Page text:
Yea, assault weapons have no place here, until you need one. What will you do then, hope some guy has a bunch of illegal ones stashed away?

 

You need to realise that our right to bear arms is a measure to protect us from out of control government, not just so we can go kill Bambi, or pop holes in a paper target.

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I went to an NRA meet-the-candidates seminar one time. It seemed like half of the people there didn't even care about or own guns, they were interested in citizens' rights. I thought it would just be a bunch of gun owners, but it definitely was not. This raised my respect for the NRA dramatically and I see it as our most important civil rights organization because its work is focused on the civil rights aspect of the second amendment.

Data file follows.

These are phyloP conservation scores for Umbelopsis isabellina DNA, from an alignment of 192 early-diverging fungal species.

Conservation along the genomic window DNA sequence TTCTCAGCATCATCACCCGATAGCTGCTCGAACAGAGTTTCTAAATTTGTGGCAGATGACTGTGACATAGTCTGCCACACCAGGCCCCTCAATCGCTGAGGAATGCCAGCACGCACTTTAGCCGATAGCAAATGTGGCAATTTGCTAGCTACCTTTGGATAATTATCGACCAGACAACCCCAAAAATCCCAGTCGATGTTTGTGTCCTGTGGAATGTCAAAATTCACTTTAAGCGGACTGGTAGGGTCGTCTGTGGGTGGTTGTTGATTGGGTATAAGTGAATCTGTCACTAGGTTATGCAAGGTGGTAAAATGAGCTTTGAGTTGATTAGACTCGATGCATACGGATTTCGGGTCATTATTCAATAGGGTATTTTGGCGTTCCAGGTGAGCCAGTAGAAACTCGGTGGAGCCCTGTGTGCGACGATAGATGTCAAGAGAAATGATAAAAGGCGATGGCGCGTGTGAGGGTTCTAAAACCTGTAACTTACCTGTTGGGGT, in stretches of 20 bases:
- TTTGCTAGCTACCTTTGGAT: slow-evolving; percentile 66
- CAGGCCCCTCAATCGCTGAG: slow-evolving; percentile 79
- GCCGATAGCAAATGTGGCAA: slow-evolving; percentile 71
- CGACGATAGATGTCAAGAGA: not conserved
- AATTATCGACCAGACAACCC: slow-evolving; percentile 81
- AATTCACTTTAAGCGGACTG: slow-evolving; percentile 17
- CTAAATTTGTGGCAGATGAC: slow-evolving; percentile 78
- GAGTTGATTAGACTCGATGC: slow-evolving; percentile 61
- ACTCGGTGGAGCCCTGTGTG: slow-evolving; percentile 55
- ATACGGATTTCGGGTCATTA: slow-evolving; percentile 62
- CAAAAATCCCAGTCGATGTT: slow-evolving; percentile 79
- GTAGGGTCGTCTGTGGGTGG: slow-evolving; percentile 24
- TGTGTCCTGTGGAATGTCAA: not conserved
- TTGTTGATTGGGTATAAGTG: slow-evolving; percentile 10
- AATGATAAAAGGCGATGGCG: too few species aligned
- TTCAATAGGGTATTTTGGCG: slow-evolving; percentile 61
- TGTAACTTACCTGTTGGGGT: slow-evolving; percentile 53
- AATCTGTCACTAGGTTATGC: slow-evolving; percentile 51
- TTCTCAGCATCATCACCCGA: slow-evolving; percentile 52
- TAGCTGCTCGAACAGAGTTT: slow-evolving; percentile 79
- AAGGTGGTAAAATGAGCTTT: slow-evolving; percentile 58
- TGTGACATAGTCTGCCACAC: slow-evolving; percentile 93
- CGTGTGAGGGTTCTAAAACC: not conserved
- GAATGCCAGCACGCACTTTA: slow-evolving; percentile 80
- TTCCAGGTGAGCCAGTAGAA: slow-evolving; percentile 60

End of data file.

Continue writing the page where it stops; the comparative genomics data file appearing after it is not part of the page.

I took the time to learn a little about the NRA and found that, although it was founded just after the civil war, it was not a very political organization until about 1968, when pending federal legislation made it realistic to assume that guns might be banned. This mobilized a lot of people against the legislation. Since then, the NRA is usually thought of by the general public as a political organization, but that is just part of it. The NRA proper serves its traditional role of educating people in the safe use of firearms, in being the sanctioning body for many shooting sports, and for being a sort of library / museum / publisher for firearms history. Lately, this has expanded to some coverage of hunter advocacy. The Institute for Legislative Action is the part of the NRA that advocates second amendment rights, and is what most people see as the public face of the NRA.